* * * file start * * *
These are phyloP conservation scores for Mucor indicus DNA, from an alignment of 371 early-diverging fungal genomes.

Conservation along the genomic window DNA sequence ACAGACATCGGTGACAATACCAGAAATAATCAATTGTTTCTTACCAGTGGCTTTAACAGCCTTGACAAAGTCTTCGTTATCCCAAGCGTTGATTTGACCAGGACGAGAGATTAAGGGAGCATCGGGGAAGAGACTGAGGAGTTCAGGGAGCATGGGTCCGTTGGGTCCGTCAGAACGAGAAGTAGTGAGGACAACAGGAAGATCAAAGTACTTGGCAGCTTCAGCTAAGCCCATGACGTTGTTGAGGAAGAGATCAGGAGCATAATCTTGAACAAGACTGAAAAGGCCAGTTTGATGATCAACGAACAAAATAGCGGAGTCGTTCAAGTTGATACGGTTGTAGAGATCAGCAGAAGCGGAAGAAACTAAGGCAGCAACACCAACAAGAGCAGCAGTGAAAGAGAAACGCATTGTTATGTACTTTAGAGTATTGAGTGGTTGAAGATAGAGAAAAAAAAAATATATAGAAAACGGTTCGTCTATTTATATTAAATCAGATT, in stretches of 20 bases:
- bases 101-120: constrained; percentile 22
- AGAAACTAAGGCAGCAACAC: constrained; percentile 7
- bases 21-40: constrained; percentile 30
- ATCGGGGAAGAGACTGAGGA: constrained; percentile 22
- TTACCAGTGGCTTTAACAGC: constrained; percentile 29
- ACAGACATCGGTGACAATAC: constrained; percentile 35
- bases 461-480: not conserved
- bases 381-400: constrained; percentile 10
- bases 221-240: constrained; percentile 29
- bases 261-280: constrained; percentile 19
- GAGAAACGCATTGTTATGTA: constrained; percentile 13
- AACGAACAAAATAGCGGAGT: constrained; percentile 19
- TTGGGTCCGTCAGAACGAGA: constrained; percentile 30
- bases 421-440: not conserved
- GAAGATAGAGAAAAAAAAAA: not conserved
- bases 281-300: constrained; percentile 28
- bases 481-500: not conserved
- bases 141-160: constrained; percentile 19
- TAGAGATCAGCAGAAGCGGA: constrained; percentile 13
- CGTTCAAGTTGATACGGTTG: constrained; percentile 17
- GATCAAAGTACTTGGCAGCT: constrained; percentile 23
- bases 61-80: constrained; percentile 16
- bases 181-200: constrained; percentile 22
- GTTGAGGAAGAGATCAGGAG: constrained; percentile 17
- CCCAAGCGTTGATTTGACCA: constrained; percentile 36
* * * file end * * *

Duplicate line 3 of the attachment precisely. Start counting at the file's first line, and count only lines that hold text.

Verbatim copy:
- bases 101-120: constrained; percentile 22